How To Achieve That Perfect Client Mix For Your Freelance Business
Growing your list of active clients is much like growing a garden. Some plants shoot up quick and are gone before you know it. Others give
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I had been working as a full-time freelance writer and editor for about 18 months when I started mulling a rate change. For that initial flurry of activity as a freelancer, my normal answer to the question of “How much do you charge?” was usually answered with “Whatever you can pay me.”
I didn’t discriminate very much because at the end of the day, I had bills to pay and a pair of two-year-old twins to help clothe, feed, and take to the doctor once every 25 minutes or so. I worked until I had enough money, then I slept a few hours, and started the whole process over.
But in the summer of 2014, I started getting work a bit more frequently and stopped having to consider the jobs that were paying 6 cents per thousand words. With steady work coming in, I was able to raise my hourly rate a bit – nothing crazy, but to a nice round number that would garner me the opportunity to earn a bit more every day and maybe crank out an extra hour or two of sleep every week.
When I raised my rate, something completely unexpected happened. Instead of taking an initial dip in the number of job offers coming my way, it instead expanded, quickly and consistently. Clients I had never heard from before were suddenly asking me to interview; companies that I didn’t realize hired freelancers were reaching out to see about my availability, and instead of just getting the standard “here’s the work, do it” approach from potential clients, they were asking me if their jobs “sounded like something I’d be interested in.” A truly amazing turnaround.
Within a week of upping my rate, I was hired by RPM Gear to develop a PowerPoint presentation, then to edit a fascinating book on human resources and behavioral economics. Ghostwriting an industry article for a major publication came next, then writing a white paper for an Australian firm on corporate intranet policy.
It was a serendipitous, exciting time to be a freelancer, but it took me about a week to sort all out. Here’s what I learned, and why you should absolutely be raising your freelance rate:
Say you’re buying a car. There’s a Yugo and a BMW sitting on the lot. If you barely have any money to spend and you’re just needing a car to get you to work and back, the Yugo is calling your name. But if you want a car that’s going to last, has great features, and focuses on safety, than you’re Team BMW all the way. It’s time to stop being the Yugo of Freelancers. If you’ve been in the business for any appreciable length of time, have your asking price reflect that. The clients of the world who want to build a long-term relationship with a professional freelancer aren’t even aware of people charging $6/hour. You’ll never be on their radar.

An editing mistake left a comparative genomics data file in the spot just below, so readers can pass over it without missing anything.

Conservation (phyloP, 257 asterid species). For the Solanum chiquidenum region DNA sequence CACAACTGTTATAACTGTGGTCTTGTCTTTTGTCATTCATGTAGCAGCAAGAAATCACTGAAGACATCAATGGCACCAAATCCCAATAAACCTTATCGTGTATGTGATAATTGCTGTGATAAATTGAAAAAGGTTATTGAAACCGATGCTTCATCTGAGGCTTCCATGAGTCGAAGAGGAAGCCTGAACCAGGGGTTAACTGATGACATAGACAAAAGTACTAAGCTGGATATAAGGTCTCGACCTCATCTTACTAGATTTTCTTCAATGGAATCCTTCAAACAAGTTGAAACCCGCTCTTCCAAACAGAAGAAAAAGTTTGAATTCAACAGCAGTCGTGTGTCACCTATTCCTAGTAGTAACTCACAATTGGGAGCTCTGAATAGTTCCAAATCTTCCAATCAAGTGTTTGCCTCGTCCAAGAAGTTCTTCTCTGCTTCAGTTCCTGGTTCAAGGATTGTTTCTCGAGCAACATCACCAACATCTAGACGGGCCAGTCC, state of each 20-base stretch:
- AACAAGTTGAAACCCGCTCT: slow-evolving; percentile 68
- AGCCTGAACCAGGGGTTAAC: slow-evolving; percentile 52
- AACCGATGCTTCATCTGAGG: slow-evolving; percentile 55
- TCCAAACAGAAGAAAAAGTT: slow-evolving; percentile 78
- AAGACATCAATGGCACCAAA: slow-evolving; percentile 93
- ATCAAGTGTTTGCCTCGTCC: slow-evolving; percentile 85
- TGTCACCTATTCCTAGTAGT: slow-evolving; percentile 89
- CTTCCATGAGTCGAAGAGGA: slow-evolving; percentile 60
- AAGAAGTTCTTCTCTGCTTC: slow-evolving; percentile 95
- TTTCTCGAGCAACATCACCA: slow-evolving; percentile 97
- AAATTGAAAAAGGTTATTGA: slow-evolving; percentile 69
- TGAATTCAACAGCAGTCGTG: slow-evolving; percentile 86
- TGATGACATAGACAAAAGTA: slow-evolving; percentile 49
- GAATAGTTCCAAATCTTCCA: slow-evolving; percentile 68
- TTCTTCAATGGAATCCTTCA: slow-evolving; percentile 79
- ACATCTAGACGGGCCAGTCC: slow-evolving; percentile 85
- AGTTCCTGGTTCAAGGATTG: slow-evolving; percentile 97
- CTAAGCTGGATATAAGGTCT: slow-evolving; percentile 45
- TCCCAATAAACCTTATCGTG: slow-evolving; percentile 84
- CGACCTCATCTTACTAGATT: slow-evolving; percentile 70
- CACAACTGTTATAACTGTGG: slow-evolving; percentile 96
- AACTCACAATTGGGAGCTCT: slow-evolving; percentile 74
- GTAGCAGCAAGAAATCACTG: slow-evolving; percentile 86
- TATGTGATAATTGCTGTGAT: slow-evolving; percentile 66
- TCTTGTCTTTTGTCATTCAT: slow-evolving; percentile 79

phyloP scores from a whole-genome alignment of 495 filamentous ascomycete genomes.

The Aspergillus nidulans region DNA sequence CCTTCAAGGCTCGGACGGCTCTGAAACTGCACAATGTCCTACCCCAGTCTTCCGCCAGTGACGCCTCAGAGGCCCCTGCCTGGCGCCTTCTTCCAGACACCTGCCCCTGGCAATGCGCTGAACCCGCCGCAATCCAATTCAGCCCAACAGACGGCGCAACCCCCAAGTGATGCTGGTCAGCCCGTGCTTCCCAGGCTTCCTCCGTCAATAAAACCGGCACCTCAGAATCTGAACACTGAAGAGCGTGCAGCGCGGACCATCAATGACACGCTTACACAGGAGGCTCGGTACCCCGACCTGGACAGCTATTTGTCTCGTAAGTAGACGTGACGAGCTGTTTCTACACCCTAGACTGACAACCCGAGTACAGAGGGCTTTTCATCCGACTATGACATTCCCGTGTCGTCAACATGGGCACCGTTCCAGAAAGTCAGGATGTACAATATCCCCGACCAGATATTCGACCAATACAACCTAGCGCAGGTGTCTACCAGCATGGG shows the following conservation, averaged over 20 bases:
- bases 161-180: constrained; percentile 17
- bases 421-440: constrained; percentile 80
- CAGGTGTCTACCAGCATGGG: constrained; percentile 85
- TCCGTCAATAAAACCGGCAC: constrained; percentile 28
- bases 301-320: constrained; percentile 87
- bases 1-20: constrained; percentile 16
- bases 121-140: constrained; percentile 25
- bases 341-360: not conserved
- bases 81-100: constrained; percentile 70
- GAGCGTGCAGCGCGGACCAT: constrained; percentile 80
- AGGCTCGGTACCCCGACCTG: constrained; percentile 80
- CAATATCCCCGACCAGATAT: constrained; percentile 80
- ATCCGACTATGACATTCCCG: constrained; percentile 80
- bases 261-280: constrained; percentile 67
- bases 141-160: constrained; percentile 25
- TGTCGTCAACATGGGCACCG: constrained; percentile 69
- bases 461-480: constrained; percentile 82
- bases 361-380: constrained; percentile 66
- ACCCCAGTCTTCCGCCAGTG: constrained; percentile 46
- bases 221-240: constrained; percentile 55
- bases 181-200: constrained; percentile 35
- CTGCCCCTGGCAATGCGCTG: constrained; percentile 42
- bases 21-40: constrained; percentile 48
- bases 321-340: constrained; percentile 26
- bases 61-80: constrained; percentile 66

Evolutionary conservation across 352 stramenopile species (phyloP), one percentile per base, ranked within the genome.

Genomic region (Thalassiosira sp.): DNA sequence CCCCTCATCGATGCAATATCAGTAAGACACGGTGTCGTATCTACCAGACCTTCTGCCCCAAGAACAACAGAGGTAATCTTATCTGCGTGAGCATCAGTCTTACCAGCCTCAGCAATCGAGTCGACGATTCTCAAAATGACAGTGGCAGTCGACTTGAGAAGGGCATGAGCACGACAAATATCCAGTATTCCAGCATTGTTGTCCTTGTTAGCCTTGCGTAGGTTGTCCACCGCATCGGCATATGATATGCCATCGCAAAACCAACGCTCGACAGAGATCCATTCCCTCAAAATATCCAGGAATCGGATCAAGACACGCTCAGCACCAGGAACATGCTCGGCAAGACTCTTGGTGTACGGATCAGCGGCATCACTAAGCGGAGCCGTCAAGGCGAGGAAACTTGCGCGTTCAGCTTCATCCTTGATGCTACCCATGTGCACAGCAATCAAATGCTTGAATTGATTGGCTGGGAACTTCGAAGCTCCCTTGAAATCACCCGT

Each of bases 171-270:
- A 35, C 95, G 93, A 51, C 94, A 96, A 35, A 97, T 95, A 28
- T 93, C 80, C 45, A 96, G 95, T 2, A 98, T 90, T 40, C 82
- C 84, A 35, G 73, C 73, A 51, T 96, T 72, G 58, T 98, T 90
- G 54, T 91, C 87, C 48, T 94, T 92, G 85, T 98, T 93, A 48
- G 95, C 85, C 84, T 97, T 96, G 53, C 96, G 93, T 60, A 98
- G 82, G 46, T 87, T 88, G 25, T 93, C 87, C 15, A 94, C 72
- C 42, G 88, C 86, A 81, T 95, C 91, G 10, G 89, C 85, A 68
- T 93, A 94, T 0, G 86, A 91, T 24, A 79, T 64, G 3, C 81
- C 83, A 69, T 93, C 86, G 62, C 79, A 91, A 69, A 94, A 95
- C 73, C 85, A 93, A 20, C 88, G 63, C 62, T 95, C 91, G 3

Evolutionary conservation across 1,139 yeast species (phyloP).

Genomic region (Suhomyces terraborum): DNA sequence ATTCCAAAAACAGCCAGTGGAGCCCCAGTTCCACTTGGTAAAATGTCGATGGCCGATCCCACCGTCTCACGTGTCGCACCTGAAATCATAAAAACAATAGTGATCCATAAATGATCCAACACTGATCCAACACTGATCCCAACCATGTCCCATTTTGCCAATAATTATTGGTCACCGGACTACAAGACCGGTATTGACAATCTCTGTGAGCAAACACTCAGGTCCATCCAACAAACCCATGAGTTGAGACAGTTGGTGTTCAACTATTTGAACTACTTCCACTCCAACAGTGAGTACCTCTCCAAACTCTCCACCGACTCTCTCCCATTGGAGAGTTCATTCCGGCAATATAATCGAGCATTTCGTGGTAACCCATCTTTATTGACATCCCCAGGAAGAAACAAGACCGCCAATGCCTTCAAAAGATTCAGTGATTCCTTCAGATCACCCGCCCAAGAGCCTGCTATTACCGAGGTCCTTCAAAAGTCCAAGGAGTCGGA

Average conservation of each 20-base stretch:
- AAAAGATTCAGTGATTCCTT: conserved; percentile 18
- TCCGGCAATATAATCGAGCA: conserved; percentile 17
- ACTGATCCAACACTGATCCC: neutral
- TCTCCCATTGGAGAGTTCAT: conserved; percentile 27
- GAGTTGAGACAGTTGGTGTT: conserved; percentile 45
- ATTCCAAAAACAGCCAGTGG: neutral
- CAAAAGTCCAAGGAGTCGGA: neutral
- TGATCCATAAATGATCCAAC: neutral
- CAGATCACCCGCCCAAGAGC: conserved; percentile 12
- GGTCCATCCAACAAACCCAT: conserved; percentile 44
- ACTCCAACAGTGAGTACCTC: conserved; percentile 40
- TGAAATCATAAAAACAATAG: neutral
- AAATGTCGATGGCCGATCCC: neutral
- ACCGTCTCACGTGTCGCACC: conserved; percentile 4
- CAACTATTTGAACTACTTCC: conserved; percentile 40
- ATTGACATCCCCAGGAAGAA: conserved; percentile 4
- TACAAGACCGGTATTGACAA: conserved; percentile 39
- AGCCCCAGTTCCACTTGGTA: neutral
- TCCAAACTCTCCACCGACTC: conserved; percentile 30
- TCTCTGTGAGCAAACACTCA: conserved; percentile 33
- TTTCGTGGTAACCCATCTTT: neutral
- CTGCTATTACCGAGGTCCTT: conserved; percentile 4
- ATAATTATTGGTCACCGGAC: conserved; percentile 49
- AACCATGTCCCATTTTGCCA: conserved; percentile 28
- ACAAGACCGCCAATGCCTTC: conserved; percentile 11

My first job ever was working at TCBYogurt for $3.65/hour. With taxes taken out, it was taking me four hours scooping yogurt and making waffle cones to net $10. Now that was a 16-year-old me working the summer to save up money for his first car, so pretty acceptable to work for such cheap wages. But you’re a grownup, a professional, and probably have at least one other mouth to feed in your household. Don’t lowball yourself into doing work that you hate just because there’s money involved.
One of my biggest passions in freelancing is editing other people’s works of fiction. I have a set rate per word when I edit, but before my rate increase I once took a job for about one-third what I would normally charge simply because I felt compelled to get the paycheck. The novel, which read like a 14-year-old’s play by play of a 10-hour session playing Tour of Duty, was beyond terrible. There was an extra period at the end of every single line, commas were missing almost everywhere, and new characters popped up here and there with no introduction and logical purpose. Every time I opened up the file to read more of it, I felt like bonking myself over the head with my coffee mug for agreeing to take it at such a low price.
If you’re willing to work for $15/hour and a client tells you the job pays $10, maybe you can make it happen at $12.50. Unfortunately, you gave them your best number first, never a good deal, and now have to settle for less than you’re comfortable with. If you $20/hour is your profit point, start off negotiations at $25. If the client comes back at $15, you can meet them at $20, get what you wanted anyways, and come off looking like a nice guy to boot.
Every decision you make in freelancing will make up who you are and how you are perceived by future clients. Do you want to be known as the low-ball specialist who will work for any price? That’s not how long-term success comes about. Take care of your clients, but also take care of yourself. Believe that you are worth a fair market price and take all feedback, both good and bad, from your customers to build your business into what you envision it to be.
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